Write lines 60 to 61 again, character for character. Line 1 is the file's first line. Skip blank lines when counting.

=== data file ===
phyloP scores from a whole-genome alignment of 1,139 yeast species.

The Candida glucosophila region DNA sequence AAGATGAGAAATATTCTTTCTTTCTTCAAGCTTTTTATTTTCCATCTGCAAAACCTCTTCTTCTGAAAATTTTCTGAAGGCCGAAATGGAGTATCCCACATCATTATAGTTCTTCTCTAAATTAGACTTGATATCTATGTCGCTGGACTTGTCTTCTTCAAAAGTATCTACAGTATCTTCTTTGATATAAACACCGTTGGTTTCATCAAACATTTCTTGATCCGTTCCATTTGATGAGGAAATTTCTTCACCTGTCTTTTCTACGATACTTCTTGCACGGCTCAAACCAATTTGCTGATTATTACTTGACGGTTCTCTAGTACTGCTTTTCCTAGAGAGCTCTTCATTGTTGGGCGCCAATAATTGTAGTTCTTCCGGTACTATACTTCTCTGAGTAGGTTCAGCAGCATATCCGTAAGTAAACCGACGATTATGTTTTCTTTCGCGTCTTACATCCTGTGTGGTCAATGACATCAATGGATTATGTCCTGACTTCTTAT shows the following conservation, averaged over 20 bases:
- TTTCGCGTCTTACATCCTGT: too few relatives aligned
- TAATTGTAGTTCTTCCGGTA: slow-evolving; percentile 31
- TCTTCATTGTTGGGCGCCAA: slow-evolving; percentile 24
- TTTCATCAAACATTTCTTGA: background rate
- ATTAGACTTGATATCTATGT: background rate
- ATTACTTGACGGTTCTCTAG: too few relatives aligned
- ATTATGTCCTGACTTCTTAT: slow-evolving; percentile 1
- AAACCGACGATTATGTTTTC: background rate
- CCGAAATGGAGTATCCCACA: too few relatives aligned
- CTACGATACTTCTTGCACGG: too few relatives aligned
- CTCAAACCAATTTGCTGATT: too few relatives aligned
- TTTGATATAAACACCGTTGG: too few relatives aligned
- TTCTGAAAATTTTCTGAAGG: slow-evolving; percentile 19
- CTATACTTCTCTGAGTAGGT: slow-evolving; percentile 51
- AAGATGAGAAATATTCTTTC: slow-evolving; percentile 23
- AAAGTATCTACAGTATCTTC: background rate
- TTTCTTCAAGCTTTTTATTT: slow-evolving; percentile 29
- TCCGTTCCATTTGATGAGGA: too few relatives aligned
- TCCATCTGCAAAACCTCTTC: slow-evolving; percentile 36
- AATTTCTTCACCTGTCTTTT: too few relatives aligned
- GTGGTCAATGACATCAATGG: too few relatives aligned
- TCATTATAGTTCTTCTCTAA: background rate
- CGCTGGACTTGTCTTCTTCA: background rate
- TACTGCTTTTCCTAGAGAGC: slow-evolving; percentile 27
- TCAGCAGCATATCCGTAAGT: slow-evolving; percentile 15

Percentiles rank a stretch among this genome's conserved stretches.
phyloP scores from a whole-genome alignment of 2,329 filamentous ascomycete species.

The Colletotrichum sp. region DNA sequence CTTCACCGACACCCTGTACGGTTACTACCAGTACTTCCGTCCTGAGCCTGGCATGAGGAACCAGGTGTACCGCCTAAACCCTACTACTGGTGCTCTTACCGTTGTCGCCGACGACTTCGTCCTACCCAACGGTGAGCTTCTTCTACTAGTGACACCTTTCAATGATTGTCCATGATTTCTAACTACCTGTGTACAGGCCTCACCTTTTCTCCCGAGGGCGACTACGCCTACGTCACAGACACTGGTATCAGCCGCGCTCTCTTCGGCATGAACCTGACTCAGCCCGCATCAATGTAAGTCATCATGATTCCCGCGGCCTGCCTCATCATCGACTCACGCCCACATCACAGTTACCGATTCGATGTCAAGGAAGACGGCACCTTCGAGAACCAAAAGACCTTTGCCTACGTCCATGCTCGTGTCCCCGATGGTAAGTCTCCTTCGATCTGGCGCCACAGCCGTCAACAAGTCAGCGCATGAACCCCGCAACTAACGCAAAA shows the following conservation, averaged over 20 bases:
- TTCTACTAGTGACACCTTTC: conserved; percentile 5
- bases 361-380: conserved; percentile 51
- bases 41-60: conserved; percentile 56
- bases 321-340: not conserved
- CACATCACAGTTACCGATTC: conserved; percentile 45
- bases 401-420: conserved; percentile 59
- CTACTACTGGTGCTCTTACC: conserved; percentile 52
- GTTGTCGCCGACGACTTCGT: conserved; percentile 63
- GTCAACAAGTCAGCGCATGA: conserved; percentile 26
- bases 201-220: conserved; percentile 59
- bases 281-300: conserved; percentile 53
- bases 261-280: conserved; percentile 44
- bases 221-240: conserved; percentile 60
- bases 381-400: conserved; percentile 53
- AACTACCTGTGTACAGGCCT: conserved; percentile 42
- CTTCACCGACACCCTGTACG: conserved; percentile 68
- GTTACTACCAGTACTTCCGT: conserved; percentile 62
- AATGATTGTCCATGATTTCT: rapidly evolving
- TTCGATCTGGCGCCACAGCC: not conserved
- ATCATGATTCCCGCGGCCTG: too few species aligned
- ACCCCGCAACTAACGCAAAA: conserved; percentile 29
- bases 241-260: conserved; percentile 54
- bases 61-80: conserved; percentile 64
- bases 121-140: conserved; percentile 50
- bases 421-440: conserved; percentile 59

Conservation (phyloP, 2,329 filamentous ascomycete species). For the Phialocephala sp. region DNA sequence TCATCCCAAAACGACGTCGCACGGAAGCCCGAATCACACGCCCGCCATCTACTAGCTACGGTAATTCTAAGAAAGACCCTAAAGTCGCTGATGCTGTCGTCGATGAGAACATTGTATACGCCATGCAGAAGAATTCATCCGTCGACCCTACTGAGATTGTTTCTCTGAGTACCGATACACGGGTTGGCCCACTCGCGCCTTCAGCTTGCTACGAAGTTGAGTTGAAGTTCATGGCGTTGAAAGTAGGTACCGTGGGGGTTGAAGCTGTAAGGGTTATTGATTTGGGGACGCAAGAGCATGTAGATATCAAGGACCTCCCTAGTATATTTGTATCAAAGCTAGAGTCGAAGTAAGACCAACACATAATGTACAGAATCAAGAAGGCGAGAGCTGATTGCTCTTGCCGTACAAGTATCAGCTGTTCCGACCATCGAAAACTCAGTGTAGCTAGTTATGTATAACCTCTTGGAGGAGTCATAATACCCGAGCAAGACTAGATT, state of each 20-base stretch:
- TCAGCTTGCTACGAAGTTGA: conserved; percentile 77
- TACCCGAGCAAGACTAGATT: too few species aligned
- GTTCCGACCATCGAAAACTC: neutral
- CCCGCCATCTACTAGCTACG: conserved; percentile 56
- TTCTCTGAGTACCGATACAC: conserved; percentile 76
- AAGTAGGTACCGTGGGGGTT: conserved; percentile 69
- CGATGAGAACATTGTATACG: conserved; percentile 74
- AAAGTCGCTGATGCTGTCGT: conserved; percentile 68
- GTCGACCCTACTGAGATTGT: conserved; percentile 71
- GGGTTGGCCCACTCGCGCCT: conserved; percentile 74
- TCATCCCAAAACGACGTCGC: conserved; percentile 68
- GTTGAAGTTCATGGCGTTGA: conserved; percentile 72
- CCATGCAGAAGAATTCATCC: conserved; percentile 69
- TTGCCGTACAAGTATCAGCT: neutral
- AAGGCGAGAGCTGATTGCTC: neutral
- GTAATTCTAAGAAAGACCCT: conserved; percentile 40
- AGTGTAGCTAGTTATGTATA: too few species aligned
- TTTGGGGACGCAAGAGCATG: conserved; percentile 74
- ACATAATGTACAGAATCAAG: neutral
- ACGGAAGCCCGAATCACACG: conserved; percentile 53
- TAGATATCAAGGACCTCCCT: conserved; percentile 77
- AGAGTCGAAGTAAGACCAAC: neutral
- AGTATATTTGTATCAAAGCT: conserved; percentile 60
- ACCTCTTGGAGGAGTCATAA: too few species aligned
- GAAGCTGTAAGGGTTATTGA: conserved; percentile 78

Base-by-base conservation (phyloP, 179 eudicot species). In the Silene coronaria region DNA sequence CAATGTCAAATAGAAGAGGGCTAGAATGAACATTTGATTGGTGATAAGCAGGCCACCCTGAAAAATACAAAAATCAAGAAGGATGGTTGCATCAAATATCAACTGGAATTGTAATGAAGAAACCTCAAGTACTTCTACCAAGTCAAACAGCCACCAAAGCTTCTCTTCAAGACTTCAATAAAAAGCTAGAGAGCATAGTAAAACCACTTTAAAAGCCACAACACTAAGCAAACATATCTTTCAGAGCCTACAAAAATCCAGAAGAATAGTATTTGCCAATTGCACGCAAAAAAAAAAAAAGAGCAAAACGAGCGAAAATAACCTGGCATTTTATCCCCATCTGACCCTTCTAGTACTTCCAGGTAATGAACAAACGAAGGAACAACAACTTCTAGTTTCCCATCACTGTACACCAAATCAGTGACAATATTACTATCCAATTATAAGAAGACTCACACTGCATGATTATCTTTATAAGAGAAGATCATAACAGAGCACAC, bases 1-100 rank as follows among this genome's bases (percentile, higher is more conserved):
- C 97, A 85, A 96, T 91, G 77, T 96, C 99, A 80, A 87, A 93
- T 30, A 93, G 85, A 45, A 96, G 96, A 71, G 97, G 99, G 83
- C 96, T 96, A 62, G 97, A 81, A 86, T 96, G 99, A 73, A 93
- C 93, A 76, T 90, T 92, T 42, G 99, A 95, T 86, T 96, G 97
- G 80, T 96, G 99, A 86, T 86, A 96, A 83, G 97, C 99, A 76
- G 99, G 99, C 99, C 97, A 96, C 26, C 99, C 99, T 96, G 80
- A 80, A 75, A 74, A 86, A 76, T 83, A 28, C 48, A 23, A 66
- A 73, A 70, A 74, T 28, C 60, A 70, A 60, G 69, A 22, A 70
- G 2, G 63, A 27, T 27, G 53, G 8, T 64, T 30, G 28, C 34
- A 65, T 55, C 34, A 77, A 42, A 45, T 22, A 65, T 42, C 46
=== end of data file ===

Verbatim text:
- CCCGCCATCTACTAGCTACG: conserved; percentile 56
- TTCTCTGAGTACCGATACAC: conserved; percentile 76